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Home / Stories from the field

What is Security Culture? Amanda Hickman, Associate Circuit Rider, LINC Project

2003-09-07 17:43:41

As the non-profit world grows dependent on technology, we need to be increasingly aware of security issues. Security culture is based on keeping best security practices in mind and balancing best practices with the realistic needs and threats to a given organization.

Too often non-profits fall victim to security machismo, which can seriously impair the safety of their systems. Users who are required to have a 15-digit password to log into a server are more likely to tape the password to their monitor instead of struggling to remember it. Security culture is about investing in a holistic understanding, so that users know why and how their security works and are invested in keeping it tight.

Security culture extends beyond technology. Loose notes or conversations are as much of a security risk as a loose network. A sensitive member list kept in a secure database but printed and tossed without being shredded is a breach of security culture.

As non-profit technology consultants, it is our responsibility to invest a holistic understanding of security in our clients. We donít necessarily need to teach our clients the finer nuances of encryption theory, but we should help them to understand how technology and their own practices can protect sensitive information and the steps they need to take to ensure that protection.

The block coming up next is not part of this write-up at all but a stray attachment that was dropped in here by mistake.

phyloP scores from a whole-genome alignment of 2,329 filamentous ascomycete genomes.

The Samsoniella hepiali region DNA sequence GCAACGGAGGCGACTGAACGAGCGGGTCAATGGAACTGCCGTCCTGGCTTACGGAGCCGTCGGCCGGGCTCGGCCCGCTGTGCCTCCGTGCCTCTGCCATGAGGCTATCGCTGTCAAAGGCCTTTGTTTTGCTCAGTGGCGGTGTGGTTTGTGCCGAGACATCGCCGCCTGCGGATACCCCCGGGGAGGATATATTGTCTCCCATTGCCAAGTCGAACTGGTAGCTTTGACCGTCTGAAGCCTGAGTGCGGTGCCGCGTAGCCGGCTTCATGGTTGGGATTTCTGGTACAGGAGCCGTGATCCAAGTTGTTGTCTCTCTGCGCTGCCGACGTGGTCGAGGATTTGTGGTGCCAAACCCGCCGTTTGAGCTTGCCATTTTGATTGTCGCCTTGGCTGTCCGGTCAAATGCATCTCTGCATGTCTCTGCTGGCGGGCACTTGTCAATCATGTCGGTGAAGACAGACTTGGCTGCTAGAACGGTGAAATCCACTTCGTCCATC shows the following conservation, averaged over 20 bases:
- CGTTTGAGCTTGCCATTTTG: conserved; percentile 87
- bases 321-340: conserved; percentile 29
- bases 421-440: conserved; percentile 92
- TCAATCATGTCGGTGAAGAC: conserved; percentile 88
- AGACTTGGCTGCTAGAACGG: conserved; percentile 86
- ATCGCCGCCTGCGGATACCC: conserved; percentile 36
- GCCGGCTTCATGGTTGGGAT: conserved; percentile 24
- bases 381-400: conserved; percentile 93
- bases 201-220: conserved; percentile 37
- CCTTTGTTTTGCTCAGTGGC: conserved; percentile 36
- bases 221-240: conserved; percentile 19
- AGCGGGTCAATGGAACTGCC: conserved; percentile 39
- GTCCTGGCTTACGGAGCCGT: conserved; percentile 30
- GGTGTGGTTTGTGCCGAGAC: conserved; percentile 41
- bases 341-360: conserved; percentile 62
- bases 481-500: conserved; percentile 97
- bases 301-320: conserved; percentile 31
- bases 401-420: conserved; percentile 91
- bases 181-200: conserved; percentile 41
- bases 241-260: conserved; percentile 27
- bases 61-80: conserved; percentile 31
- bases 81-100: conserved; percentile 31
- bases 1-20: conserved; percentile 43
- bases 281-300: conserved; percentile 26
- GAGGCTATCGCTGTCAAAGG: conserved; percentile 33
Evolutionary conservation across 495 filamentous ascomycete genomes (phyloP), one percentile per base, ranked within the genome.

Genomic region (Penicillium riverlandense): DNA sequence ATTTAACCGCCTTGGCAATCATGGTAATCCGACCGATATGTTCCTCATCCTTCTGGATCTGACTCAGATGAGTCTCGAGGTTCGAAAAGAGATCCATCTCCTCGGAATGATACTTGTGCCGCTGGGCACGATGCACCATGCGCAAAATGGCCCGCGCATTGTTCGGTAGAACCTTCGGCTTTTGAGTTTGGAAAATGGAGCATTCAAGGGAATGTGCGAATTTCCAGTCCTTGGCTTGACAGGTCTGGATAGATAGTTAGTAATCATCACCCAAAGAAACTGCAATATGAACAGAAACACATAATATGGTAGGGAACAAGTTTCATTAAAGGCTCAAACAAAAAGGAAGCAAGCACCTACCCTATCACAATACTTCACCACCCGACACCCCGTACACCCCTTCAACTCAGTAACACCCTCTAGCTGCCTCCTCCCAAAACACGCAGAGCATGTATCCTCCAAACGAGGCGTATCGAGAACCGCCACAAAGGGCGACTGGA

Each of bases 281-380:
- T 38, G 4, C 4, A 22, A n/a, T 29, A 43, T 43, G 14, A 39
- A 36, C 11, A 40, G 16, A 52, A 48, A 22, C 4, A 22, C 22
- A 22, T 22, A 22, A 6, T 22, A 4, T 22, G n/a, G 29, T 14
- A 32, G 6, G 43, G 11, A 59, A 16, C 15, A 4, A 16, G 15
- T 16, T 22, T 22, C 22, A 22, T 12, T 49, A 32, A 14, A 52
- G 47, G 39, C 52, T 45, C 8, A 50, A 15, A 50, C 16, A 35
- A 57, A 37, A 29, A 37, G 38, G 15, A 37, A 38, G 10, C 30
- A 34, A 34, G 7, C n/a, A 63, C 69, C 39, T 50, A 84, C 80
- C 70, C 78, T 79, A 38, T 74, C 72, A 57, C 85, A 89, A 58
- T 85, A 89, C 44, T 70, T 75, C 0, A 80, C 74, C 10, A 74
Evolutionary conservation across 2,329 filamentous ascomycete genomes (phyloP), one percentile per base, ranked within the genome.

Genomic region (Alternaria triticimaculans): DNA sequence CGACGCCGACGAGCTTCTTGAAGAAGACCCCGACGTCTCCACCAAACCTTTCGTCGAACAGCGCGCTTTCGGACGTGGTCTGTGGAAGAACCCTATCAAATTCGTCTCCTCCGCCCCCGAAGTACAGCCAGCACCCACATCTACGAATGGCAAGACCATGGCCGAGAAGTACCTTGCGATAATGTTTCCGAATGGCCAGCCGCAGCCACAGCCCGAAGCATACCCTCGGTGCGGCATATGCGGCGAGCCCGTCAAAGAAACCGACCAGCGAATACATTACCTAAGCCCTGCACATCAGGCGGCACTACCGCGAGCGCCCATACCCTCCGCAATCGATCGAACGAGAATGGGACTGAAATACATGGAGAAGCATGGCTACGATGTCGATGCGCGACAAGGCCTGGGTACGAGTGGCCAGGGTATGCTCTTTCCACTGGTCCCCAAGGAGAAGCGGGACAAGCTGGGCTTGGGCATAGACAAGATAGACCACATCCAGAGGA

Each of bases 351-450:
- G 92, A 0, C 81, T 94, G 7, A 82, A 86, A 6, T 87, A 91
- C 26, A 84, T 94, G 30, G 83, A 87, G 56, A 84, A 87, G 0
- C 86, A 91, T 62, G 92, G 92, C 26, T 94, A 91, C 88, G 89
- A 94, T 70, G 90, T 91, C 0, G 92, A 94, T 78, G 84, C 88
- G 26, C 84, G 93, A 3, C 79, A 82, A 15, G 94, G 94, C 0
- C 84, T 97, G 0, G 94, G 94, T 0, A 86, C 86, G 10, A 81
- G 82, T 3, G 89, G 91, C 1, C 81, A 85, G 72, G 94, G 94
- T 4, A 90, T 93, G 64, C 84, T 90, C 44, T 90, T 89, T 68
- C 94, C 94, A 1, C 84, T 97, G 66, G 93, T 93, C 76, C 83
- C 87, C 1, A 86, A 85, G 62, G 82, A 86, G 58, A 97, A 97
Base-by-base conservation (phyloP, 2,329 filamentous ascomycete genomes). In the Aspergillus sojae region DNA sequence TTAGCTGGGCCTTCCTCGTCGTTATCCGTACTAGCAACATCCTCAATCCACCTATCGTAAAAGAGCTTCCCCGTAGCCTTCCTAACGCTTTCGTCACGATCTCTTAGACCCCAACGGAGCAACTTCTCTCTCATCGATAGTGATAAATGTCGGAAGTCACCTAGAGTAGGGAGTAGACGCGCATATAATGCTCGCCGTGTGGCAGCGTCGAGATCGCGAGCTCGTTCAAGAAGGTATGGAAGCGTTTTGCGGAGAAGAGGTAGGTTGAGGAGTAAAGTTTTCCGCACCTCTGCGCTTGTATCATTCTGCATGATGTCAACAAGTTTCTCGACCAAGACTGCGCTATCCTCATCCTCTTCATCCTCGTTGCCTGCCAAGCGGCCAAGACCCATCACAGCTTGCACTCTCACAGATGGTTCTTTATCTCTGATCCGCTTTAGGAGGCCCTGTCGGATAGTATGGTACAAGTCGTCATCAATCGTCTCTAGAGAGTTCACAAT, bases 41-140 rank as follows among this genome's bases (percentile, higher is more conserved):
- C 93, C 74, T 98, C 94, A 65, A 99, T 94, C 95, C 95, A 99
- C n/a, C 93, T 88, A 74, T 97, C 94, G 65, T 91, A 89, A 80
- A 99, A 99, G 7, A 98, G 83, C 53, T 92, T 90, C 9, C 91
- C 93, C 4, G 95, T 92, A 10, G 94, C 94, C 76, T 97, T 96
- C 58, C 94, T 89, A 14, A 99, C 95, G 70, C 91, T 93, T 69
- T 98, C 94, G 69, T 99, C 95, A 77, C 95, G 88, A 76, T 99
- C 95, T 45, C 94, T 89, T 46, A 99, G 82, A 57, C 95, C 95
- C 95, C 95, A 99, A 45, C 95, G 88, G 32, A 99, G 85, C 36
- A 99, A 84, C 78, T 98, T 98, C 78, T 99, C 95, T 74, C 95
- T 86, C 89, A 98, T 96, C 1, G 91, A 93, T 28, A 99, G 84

You can find more information on security cultures at the following links.Security Culture
for Direct Action Groups:
Electronic
Frontier Foundation Analysis of the Patriot Act:
An
Introduction to Internet Security and the Workplace
(A good primer for clients)
NetActionís Guide to Encryption:
Center on Democracy
and Technology
Bill of Rights Defense Committee
A Guide to the USA PATRIOT Act and
Federal Executive Orders (PDF)
Electronic Privacy
Information Center
Resources for Drafting a Privacy Policy For Organizers and NGOs who don't have
to comply with HIPAA, the Privacy Policies of NGOs whose mandates include advocating
privacy protection are a good starting point:
ACLU privacy policy
Human Rights Watch Privacy Policy
Center on Democracy and Technology Privacy Policy
Electronic Privacy Information
Center Privacy Policy
Electronic Frontier Foundation
Other Resources:
Privacy Policy Generators
Privacy Central
Internet Privacy
Policies & Notices - Business Web Sites
Other Resources compiled by with enormous assistance from Jagdish
Parikh at Human Rights Watch:
Email Encryption
Computer & Internet Security, Privacy, Anonymity
http://security.tao.ca/
http://security.tao.ca/personal/culture.shtml
http://security.tao.ca/personal/index.shtml
~galactus/remailers/bg2pgp.txt
EPIC Online Guide to Practical
Privacy Tools
Cryptography Resources page on Privaterra
site

Encrypted Bulletin Board System:
Martus Human Rights Bulletin System
http://www.martus.org/
http://sfgate.com/cgi-bi

MySQL Security Page
http://www.mysql.com/doc/en/Privilege_system.html

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